GENEVA / LESOTHO EMERGENCY APPEAL

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20-Dec-2019 00:01:52
Devastating drought in Lesotho has left more than half a million people facing severe food shortages and tens of thousands “one step away from famine”, the UN humanitarian office (OCHA) said on Friday, in an appeal for funds. UNTV CH

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STORY: GENEVA / LESOTHO EMERGENCY APPEAL
TRT: 1:51
SOURCE: UNTV CH
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DATELINE: 20 DECEMBER 2019, GENEVA, SWITZERLAND

SHOTLIST:

20 DECEMBER 2019, GENEVA, SWITZERLAND

1. Wide shot, Palais des Nations exterior
2. Med shot, press room
3. SOUNDBITE (English) Jens Laerke, Spokesperson, Office for the Coordination of Humanitarian Affairs (OCHA):
“The UN team and humanitarian partners is today launching a 34 million dollars flash appeal – this one – ion Lesotho to urgently support over 260,000 people with lifesaving interventions up until April next year.”
5. Med shot, journalists typing on laptops.
6. SOUNDBITE (English) Jens Laerke, Spokesperson, Office for the Coordination of Humanitarian Affairs (OCHA):
“A total of half a million people – that’s more than a quarter of the population of Lesotho – which as you know is a small, landlocked country in southern Africa - are facing severe food insecurity because of severe drought which has gripped the country at the same time as people are approaching the peak of the lean season.”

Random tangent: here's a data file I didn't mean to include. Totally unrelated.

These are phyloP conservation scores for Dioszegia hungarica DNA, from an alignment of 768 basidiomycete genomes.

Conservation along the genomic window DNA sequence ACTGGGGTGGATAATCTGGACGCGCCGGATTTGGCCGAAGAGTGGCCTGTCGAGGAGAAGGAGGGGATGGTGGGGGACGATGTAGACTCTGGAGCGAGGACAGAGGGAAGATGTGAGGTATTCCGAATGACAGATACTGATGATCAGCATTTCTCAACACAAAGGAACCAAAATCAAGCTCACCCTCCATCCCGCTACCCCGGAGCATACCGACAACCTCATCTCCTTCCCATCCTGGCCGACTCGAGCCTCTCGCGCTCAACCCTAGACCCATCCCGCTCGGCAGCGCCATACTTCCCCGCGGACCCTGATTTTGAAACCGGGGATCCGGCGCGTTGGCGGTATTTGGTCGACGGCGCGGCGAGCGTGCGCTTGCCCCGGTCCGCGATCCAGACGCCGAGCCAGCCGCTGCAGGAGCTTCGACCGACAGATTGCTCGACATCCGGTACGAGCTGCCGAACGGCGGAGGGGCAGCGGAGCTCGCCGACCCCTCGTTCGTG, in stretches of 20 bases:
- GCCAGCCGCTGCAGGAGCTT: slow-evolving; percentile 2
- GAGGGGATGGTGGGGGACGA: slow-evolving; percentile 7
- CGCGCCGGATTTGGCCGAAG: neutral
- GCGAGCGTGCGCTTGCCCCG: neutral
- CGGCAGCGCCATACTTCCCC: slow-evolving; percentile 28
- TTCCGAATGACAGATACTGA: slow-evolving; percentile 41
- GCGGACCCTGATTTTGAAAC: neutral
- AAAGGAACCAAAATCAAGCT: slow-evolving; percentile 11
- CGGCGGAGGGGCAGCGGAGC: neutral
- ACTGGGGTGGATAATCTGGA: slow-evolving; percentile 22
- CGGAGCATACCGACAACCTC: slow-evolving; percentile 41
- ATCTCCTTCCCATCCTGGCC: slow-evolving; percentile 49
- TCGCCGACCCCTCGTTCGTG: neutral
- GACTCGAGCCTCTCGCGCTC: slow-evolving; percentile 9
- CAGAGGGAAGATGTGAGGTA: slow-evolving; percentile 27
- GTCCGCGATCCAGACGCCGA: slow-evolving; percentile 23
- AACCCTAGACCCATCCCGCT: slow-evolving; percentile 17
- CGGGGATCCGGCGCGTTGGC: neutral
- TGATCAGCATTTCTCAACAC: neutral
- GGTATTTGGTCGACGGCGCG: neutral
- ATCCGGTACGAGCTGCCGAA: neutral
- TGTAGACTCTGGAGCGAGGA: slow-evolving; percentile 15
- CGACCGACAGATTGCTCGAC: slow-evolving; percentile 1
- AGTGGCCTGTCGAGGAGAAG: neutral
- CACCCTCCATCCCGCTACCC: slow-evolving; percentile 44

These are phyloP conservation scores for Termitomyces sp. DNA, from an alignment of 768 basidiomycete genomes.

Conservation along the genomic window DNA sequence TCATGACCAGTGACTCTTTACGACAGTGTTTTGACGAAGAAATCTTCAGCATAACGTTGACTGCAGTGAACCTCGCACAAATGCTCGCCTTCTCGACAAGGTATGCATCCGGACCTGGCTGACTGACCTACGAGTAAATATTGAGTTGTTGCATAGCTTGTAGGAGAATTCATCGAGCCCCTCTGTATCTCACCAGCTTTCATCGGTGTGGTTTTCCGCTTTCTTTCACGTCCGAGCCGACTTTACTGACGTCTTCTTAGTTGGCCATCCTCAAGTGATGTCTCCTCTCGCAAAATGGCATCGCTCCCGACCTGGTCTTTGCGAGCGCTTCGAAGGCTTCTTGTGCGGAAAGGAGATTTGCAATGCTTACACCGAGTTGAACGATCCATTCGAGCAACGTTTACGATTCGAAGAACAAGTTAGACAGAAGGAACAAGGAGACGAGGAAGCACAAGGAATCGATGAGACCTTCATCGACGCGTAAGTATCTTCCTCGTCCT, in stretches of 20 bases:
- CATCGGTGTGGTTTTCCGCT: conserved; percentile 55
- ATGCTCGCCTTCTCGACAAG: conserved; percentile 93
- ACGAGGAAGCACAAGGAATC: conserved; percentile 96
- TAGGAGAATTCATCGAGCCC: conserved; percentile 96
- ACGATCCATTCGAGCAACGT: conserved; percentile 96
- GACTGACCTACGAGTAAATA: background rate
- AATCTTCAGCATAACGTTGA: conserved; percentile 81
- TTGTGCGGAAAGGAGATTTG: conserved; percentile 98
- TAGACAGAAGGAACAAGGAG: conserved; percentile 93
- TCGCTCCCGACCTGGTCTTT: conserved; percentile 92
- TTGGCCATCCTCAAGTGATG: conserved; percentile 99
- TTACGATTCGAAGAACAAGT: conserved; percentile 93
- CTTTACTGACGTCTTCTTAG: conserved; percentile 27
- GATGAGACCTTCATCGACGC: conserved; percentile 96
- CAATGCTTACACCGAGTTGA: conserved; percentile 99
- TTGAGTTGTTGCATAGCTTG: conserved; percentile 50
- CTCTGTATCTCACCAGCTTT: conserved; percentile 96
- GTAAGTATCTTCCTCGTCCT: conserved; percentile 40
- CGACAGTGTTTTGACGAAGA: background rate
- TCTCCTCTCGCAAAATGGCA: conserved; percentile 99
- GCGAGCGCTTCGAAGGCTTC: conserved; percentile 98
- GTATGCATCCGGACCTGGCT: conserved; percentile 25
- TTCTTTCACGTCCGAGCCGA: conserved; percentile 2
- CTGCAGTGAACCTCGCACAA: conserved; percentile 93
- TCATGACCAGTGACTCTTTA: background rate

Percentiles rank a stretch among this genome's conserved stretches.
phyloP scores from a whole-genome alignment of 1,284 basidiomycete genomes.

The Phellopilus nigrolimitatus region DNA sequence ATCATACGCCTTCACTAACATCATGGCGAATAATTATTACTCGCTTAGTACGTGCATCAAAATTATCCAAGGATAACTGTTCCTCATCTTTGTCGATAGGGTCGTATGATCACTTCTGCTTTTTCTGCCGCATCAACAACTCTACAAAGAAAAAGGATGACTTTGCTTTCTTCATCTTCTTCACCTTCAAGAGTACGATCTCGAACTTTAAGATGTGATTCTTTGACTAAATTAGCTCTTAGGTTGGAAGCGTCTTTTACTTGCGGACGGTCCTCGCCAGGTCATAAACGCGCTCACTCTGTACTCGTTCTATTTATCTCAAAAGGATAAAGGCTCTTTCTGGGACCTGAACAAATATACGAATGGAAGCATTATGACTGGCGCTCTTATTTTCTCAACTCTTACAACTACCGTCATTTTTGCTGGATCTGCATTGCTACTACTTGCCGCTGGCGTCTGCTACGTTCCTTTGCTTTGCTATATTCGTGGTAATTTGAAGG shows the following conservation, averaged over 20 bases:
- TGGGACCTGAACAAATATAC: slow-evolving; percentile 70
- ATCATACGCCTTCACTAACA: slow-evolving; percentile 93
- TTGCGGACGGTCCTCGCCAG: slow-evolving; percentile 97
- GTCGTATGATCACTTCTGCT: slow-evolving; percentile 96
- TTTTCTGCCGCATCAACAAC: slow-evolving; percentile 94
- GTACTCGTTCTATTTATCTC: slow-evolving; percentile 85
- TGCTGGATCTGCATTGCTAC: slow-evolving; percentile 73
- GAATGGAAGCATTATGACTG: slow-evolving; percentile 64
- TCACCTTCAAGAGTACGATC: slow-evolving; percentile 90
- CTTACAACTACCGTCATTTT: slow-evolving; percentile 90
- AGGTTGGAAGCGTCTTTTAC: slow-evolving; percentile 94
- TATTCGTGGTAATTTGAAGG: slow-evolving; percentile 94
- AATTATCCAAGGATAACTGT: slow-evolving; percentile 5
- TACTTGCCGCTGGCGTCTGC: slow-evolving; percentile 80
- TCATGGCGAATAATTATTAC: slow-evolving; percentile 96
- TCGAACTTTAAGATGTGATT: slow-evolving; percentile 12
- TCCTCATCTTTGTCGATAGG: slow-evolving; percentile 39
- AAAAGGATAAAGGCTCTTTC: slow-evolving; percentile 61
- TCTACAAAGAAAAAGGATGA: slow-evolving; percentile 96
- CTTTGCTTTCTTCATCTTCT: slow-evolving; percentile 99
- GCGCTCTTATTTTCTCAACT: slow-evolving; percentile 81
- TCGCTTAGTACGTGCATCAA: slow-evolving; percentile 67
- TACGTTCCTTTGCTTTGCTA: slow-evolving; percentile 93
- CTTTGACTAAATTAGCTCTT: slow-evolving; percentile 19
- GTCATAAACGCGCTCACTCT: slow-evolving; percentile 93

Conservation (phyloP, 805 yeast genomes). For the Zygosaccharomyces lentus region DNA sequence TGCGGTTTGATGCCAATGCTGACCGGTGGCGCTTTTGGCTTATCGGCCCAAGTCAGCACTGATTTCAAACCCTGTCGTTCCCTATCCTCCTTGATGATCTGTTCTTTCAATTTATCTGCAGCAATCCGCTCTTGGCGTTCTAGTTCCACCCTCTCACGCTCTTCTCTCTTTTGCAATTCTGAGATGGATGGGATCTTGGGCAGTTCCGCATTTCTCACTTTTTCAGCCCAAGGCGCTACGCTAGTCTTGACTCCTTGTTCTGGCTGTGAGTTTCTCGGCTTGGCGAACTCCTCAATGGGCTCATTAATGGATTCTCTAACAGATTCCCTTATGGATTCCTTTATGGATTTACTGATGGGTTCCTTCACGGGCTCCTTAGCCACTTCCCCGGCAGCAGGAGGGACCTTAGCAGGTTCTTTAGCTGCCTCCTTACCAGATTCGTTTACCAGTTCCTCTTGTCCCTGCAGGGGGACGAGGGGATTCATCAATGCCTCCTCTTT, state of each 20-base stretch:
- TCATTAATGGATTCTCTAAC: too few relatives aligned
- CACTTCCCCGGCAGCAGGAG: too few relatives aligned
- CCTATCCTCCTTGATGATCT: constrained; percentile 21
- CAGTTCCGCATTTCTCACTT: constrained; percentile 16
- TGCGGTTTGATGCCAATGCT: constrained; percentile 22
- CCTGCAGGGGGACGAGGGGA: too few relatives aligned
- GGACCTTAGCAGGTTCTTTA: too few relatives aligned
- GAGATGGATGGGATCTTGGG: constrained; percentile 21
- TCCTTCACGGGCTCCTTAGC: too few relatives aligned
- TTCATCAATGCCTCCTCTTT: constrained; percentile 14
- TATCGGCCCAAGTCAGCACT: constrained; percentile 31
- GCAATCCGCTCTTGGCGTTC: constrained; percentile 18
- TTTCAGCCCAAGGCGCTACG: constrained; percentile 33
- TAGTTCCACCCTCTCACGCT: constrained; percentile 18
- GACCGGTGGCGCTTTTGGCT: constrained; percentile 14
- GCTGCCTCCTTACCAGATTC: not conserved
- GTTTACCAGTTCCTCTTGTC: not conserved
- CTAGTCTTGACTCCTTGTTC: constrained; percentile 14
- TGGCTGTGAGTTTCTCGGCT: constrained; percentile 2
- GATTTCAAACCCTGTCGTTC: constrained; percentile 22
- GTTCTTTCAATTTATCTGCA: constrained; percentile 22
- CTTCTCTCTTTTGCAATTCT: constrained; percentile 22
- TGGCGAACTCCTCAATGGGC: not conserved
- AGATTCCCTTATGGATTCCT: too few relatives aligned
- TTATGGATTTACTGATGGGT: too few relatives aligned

7. Close up, journalists
8. SOUNDBITE (English) Jens Laerke, Spokesperson, Office for the Coordination of Humanitarian Affairs (OCHA):
“Overall cereal production decreased by more than 60 per cent compared to 2018. The Government of Lesotho on 30 October declared a national disaster and issued a drought response and resilience plan. Our flash appeal will support that plan.”
9. Med shot, TV camera operators, tripods, TV cameras
10. SOUNDBITE (English) Jens Laerke, Spokesperson, Office for the Coordination of Humanitarian Affairs (OCHA):
“Most of the food insecure people are in rural areas and we estimate that at the peak of the lean season, which runs from January to March, some 71,000 people will face emergency conditions in rural districts. That is IPC phase 4 – one step away from famine.”
11. Med shot, journalists
12. SOUNDBITE (English) Jens Laerke, Spokesperson, Office for the Coordination of Humanitarian Affairs (OCHA):
“One particular concern with those movements is that it makes particularly women and children, girls in particular, very vulnerable to sexual exploitation and abuse.”
13. Various shots, journalists

STORYLINE:

Devastating drought in Lesotho has left more than half a million people facing severe food shortages and tens of thousands “one step away from famine”, the UN humanitarian office (OCHA) said on Friday, in an appeal for funds.

“The UN team and humanitarian partners (are) today launching a $34 million flash appeal … to urgently support over 260,000 people with lifesaving interventions up until April next year,” OCHA spokesperson Jens Laerke told journalists in Geneva.